Guest post by Sarah.
Some days are more hectic than others: baseball practice, the gym that is seriously calling my name, my 5-year-old who wants to build the (what seems like) millionth set of Legos I’ve bought him, dinner has yet to be started and my word, how can there be so much laundry for just three people?
My husband and I both work full-time outside of the home so maintaining a sense of organization can be quite challenging at times. It’s an everyday occurrence, this organization thing, and I’ve learned several tips and tricks along the way to help me stay (somewhat) sane.
I’ve been a full-time working mom since my son was 18 months old and have compiled a list of my favorite ways to make the most of my time as a full-time working mother in the hopes of being the best wife, mother, daughter, sister, friend and employee I can be.
Make the Most of Your Time
We all love our downtime. I know I do! Reading a book, cooking, spending time with my family, those are some things that I find such joy in doing. But I know that if I have three piles of laundry on the couch waiting to be folded and put away, I am not truly enjoying my downtime.
One trick that I’ve learned is to set the timer on my oven for 15 minutes right when I get home from work. I don’t sit down until that 15 minutes is over and I’ve accomplished a task that needed accomplishing! You can easily fold and put away a load of laundry in 15 minutes!
Another thing that I do to get more out of my day is to utilize my lunch hour at work. Instead of going to lunch with co-workers, I use it to run errands, study (I’m in school part-time) or pay bills. It’s a win-win because I save money by not eating out and I get things done.
Planning ahead is crucial. While we all know that life has a way of deterring us from our plans, if we have a plan in place, it makes those times of distress appear much more calm.
Here are some of the things that have really helped me in the whole planning arena:
:: Calendar :: I use my BlackBerry calendar feature for things like doctor appointments, class times and reminders of little things that need to be done throughout the day. For the things that require more space, I use my momAgenda Home Office Edition to stay organized. It is a major lifesaver! I can write down birthdays, jot down to-do lists, keep random things in the front and back pockets (such as our tickets to events) and elaborate on calendar items that need more than just a “doctor appointment at 11 a.m.” notation. Plus, I purchased it in the fun zebra print so it’s functional and stylish.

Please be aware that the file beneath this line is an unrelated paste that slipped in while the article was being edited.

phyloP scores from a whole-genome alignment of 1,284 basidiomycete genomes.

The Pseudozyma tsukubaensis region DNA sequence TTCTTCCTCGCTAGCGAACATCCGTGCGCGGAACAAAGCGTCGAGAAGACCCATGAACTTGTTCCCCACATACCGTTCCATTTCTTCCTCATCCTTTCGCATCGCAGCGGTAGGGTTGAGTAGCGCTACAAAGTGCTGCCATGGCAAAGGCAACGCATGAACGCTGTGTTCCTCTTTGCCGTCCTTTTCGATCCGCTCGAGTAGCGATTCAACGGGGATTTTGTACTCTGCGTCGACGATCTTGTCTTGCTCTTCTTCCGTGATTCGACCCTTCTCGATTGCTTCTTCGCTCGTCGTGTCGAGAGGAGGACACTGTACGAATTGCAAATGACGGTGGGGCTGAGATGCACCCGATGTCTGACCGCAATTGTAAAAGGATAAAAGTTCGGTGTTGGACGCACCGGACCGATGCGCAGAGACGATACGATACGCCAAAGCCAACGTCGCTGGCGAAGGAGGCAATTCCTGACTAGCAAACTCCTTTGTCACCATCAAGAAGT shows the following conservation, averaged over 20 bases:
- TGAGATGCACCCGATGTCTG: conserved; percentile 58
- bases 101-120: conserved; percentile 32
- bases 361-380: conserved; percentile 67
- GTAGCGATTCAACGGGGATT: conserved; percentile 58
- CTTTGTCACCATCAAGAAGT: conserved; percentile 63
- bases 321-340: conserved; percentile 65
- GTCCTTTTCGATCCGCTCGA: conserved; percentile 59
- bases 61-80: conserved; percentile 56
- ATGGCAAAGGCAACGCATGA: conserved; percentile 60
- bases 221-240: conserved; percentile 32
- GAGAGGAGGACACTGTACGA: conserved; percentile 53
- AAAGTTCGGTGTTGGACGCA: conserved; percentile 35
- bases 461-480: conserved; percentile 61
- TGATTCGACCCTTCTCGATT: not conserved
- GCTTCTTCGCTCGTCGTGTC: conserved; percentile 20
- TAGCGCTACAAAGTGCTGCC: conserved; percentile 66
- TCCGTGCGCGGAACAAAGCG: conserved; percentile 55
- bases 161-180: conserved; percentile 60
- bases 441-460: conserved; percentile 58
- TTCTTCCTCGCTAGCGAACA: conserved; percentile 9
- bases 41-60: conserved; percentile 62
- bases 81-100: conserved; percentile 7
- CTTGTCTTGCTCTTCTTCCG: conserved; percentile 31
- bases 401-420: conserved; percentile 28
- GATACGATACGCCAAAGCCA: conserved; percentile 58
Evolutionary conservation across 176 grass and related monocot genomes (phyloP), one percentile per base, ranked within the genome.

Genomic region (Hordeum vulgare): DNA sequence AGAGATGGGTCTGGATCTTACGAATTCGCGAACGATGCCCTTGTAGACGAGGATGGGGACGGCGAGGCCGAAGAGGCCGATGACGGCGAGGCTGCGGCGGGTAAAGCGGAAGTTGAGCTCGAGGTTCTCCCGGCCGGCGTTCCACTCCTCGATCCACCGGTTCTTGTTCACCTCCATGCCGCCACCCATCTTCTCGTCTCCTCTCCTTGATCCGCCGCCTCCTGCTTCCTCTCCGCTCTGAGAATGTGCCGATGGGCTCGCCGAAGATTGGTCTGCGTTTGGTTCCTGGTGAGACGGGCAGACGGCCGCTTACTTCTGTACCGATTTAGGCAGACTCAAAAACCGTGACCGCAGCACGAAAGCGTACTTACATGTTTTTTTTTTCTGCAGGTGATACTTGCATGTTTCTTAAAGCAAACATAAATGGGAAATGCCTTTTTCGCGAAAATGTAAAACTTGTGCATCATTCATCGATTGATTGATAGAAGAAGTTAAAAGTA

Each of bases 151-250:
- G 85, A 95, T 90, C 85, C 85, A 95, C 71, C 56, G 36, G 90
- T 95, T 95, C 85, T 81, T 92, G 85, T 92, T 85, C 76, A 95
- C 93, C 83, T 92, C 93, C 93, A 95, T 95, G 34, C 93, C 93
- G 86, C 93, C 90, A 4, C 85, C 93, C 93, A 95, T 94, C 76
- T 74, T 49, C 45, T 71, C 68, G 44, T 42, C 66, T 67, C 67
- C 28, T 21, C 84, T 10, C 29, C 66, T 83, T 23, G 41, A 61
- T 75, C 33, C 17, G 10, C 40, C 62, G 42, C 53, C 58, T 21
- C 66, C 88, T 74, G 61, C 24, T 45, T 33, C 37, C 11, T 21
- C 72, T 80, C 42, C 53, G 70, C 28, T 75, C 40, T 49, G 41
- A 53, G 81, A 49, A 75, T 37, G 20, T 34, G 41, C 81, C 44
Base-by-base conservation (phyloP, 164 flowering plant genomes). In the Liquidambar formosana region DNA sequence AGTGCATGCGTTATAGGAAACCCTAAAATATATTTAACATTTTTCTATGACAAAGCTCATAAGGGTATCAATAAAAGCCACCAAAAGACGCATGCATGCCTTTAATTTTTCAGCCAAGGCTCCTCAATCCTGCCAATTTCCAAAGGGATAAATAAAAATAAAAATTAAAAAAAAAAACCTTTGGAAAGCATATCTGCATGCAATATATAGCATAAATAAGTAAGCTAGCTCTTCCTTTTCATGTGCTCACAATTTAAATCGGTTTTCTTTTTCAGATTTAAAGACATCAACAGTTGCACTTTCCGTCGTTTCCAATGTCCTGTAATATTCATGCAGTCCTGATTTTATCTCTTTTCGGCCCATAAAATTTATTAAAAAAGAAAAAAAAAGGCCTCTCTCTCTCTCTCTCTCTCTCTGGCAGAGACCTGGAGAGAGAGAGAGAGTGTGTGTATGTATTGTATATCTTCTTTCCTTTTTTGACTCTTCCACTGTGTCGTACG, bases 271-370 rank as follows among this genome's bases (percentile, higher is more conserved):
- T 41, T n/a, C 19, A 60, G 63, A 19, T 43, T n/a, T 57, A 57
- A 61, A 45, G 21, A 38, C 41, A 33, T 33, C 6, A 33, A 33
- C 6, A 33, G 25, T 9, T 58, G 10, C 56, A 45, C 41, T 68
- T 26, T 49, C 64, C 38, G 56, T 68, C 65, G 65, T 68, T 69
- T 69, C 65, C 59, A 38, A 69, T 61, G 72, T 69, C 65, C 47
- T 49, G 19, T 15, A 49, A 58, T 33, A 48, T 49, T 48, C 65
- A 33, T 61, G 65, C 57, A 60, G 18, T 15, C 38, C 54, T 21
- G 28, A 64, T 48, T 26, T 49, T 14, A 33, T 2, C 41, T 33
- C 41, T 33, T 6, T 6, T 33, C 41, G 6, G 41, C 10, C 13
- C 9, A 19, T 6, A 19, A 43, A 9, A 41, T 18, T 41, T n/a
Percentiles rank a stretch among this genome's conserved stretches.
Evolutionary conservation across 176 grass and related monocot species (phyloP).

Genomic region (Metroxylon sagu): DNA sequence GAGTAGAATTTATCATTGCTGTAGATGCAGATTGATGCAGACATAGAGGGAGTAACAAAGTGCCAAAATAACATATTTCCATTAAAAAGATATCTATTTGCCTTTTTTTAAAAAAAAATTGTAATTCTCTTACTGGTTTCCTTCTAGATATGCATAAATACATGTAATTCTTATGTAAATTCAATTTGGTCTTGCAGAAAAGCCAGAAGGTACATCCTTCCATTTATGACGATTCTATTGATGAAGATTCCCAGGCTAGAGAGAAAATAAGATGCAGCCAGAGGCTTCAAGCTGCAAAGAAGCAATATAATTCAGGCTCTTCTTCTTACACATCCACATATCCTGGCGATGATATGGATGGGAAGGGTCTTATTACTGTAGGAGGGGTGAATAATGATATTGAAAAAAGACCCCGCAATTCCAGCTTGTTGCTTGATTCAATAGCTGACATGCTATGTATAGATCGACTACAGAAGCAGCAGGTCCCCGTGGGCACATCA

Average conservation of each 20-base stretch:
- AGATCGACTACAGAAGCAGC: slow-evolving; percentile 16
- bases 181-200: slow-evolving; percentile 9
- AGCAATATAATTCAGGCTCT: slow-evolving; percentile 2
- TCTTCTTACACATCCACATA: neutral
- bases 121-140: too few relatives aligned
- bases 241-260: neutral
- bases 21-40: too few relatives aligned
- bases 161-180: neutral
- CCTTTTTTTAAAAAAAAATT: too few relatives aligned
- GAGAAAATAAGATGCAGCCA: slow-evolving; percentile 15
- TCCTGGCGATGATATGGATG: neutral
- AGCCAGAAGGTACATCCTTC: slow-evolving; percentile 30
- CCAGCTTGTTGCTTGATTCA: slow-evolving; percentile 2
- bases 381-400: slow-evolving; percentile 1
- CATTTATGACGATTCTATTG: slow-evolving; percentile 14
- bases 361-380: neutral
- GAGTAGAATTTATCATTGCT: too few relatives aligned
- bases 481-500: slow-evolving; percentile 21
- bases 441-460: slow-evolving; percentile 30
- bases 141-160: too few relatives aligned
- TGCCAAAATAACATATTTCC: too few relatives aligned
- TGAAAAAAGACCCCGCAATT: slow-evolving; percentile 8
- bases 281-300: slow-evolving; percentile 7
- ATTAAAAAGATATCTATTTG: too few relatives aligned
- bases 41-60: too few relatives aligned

:: Chores :: I created a color coded chore chart in Microsoft Excel (I heart spreadsheets!) and hung it up on the refrigerator so that we could have a visual of what needed to be done each day. For example, on Monday evenings, I do one load of laundry. On Tuesday evenings, I clean the kitchen and do one load of laundry. Obviously, my load is heavier on the weekends but even just doing something small each night really goes a long way.
:: Clothes :: My 5-year-old is at the age where he likes picking out his clothes for school and getting himself dressed on his own. My mom helped me come up with a system that works for us: each Sunday, we choose five outfits for the week and fold them up (pants, shirt, underwear, socks) in the very bottom drawer of his dresser. This way, he can pull open the drawer himself and easily have access to his clothes. We keep his backpack and jacket in the car so that we don’t have to worry about forgetting it in the morning. As for myself and my husband, well, we (I) could do better in this department. I’m still working on a system for myself… if you’re a work-outside-the-home mom, I’d love to know your secrets.
:: Meals :: I first read about menu planning on Organizing Junkie and thought it was genius! Plan your meals on Sunday, go grocery shopping and you don’t have to worry about the, “What’s for dinner?” conversation that we’ve all had time and time again. You’ll already have a plan in place and if you do deviate from the plan, no big deal.